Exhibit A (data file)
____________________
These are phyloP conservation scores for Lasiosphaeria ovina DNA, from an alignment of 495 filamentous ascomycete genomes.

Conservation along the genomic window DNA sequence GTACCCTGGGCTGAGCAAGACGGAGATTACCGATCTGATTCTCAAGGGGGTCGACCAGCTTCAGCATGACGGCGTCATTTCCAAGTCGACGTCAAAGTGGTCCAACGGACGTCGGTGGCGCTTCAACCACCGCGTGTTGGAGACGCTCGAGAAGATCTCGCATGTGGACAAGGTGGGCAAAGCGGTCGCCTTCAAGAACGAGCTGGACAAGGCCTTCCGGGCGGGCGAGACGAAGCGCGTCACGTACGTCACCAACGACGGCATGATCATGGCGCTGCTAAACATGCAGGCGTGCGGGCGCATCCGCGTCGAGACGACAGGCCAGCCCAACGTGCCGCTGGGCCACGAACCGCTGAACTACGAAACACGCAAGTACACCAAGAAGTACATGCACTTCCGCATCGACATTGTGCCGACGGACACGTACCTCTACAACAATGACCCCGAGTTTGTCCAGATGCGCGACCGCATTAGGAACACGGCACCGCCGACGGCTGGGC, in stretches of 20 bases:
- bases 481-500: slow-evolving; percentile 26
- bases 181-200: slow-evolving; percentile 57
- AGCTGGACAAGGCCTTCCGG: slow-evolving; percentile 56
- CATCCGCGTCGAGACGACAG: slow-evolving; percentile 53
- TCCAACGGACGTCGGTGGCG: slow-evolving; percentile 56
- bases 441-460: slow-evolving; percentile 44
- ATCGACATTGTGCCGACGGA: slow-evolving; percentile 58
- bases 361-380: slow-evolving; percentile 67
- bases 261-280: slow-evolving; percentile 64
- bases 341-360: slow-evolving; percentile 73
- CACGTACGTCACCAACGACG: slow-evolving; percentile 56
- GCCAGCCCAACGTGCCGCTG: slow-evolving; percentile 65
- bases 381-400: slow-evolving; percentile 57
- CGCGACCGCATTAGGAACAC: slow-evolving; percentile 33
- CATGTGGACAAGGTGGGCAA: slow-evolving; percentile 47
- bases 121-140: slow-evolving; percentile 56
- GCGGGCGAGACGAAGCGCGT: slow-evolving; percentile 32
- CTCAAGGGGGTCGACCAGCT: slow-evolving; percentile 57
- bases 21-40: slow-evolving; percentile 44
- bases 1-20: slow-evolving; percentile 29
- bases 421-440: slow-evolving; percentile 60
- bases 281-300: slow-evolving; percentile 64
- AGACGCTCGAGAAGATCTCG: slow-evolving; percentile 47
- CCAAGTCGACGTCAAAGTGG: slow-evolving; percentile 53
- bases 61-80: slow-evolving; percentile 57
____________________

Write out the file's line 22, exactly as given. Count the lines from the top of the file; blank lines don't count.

- bases 1-20: slow-evolving; percentile 29